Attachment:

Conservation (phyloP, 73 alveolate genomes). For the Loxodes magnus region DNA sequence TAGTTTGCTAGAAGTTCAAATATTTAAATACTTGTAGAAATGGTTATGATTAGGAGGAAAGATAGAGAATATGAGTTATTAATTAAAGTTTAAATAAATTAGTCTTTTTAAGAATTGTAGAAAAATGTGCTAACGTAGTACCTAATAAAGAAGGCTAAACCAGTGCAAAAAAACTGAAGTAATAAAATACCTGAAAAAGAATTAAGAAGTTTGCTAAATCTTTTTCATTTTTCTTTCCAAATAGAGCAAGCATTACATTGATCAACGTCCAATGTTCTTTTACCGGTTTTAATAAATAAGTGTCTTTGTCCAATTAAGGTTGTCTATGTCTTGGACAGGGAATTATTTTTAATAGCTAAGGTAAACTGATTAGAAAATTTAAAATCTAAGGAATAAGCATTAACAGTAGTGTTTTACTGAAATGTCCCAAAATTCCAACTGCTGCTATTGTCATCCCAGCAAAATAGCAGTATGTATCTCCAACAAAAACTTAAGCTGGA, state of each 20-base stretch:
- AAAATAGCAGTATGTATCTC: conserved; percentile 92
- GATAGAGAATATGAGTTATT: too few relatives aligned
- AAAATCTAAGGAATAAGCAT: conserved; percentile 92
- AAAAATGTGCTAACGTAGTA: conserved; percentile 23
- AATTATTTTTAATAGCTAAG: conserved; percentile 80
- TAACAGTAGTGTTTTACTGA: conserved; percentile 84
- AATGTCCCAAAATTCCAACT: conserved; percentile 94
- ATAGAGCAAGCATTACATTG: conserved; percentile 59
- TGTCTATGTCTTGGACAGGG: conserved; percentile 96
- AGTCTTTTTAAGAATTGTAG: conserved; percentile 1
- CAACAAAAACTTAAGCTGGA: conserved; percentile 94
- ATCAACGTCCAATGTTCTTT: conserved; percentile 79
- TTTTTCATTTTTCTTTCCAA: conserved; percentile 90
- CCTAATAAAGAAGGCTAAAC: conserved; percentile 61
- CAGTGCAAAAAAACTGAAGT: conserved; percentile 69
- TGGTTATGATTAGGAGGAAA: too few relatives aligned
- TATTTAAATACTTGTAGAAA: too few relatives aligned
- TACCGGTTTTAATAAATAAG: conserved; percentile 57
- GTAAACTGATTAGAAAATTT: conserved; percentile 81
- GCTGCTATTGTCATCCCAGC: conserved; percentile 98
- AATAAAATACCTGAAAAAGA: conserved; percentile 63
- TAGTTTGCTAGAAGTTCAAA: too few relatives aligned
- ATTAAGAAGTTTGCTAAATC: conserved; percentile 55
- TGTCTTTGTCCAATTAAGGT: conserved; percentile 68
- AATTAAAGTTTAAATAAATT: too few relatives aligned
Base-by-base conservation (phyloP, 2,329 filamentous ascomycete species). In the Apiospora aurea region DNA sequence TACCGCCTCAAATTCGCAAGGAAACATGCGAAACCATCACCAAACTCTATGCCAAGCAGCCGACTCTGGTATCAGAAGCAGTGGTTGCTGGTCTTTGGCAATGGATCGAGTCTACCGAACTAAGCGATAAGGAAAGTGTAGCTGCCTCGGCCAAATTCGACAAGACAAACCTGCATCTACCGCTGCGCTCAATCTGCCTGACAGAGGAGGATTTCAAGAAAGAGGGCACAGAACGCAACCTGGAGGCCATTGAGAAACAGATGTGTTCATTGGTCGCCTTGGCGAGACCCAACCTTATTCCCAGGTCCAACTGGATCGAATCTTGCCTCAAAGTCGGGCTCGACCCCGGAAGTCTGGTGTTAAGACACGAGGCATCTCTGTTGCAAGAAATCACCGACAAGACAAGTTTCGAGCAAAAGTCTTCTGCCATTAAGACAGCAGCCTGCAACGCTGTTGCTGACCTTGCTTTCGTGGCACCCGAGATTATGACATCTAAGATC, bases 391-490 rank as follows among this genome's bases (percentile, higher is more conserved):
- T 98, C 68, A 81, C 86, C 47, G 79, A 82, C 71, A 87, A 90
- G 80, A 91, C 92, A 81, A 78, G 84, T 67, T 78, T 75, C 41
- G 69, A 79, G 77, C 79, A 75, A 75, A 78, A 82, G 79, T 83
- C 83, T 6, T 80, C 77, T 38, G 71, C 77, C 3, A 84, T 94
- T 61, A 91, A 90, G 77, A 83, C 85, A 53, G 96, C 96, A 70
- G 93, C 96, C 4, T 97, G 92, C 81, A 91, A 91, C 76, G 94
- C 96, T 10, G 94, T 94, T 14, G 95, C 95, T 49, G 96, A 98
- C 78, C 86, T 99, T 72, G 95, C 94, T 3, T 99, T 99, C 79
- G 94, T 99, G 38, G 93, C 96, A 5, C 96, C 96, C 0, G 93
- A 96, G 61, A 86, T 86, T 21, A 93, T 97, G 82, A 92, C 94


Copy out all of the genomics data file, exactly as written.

Conservation (phyloP, 73 alveolate genomes). For the Loxodes magnus region DNA sequence TAGTTTGCTAGAAGTTCAAATATTTAAATACTTGTAGAAATGGTTATGATTAGGAGGAAAGATAGAGAATATGAGTTATTAATTAAAGTTTAAATAAATTAGTCTTTTTAAGAATTGTAGAAAAATGTGCTAACGTAGTACCTAATAAAGAAGGCTAAACCAGTGCAAAAAAACTGAAGTAATAAAATACCTGAAAAAGAATTAAGAAGTTTGCTAAATCTTTTTCATTTTTCTTTCCAAATAGAGCAAGCATTACATTGATCAACGTCCAATGTTCTTTTACCGGTTTTAATAAATAAGTGTCTTTGTCCAATTAAGGTTGTCTATGTCTTGGACAGGGAATTATTTTTAATAGCTAAGGTAAACTGATTAGAAAATTTAAAATCTAAGGAATAAGCATTAACAGTAGTGTTTTACTGAAATGTCCCAAAATTCCAACTGCTGCTATTGTCATCCCAGCAAAATAGCAGTATGTATCTCCAACAAAAACTTAAGCTGGA, state of each 20-base stretch:
- AAAATAGCAGTATGTATCTC: conserved; percentile 92
- GATAGAGAATATGAGTTATT: too few relatives aligned
- AAAATCTAAGGAATAAGCAT: conserved; percentile 92
- AAAAATGTGCTAACGTAGTA: conserved; percentile 23
- AATTATTTTTAATAGCTAAG: conserved; percentile 80
- TAACAGTAGTGTTTTACTGA: conserved; percentile 84
- AATGTCCCAAAATTCCAACT: conserved; percentile 94
- ATAGAGCAAGCATTACATTG: conserved; percentile 59
- TGTCTATGTCTTGGACAGGG: conserved; percentile 96
- AGTCTTTTTAAGAATTGTAG: conserved; percentile 1
- CAACAAAAACTTAAGCTGGA: conserved; percentile 94
- ATCAACGTCCAATGTTCTTT: conserved; percentile 79
- TTTTTCATTTTTCTTTCCAA: conserved; percentile 90
- CCTAATAAAGAAGGCTAAAC: conserved; percentile 61
- CAGTGCAAAAAAACTGAAGT: conserved; percentile 69
- TGGTTATGATTAGGAGGAAA: too few relatives aligned
- TATTTAAATACTTGTAGAAA: too few relatives aligned
- TACCGGTTTTAATAAATAAG: conserved; percentile 57
- GTAAACTGATTAGAAAATTT: conserved; percentile 81
- GCTGCTATTGTCATCCCAGC: conserved; percentile 98
- AATAAAATACCTGAAAAAGA: conserved; percentile 63
- TAGTTTGCTAGAAGTTCAAA: too few relatives aligned
- ATTAAGAAGTTTGCTAAATC: conserved; percentile 55
- TGTCTTTGTCCAATTAAGGT: conserved; percentile 68
- AATTAAAGTTTAAATAAATT: too few relatives aligned
Base-by-base conservation (phyloP, 2,329 filamentous ascomycete species). In the Apiospora aurea region DNA sequence TACCGCCTCAAATTCGCAAGGAAACATGCGAAACCATCACCAAACTCTATGCCAAGCAGCCGACTCTGGTATCAGAAGCAGTGGTTGCTGGTCTTTGGCAATGGATCGAGTCTACCGAACTAAGCGATAAGGAAAGTGTAGCTGCCTCGGCCAAATTCGACAAGACAAACCTGCATCTACCGCTGCGCTCAATCTGCCTGACAGAGGAGGATTTCAAGAAAGAGGGCACAGAACGCAACCTGGAGGCCATTGAGAAACAGATGTGTTCATTGGTCGCCTTGGCGAGACCCAACCTTATTCCCAGGTCCAACTGGATCGAATCTTGCCTCAAAGTCGGGCTCGACCCCGGAAGTCTGGTGTTAAGACACGAGGCATCTCTGTTGCAAGAAATCACCGACAAGACAAGTTTCGAGCAAAAGTCTTCTGCCATTAAGACAGCAGCCTGCAACGCTGTTGCTGACCTTGCTTTCGTGGCACCCGAGATTATGACATCTAAGATC, bases 391-490 rank as follows among this genome's bases (percentile, higher is more conserved):
- T 98, C 68, A 81, C 86, C 47, G 79, A 82, C 71, A 87, A 90
- G 80, A 91, C 92, A 81, A 78, G 84, T 67, T 78, T 75, C 41
- G 69, A 79, G 77, C 79, A 75, A 75, A 78, A 82, G 79, T 83
- C 83, T 6, T 80, C 77, T 38, G 71, C 77, C 3, A 84, T 94
- T 61, A 91, A 90, G 77, A 83, C 85, A 53, G 96, C 96, A 70
- G 93, C 96, C 4, T 97, G 92, C 81, A 91, A 91, C 76, G 94
- C 96, T 10, G 94, T 94, T 14, G 95, C 95, T 49, G 96, A 98
- C 78, C 86, T 99, T 72, G 95, C 94, T 3, T 99, T 99, C 79
- G 94, T 99, G 38, G 93, C 96, A 5, C 96, C 96, C 0, G 93
- A 96, G 61, A 86, T 86, T 21, A 93, T 97, G 82, A 92, C 94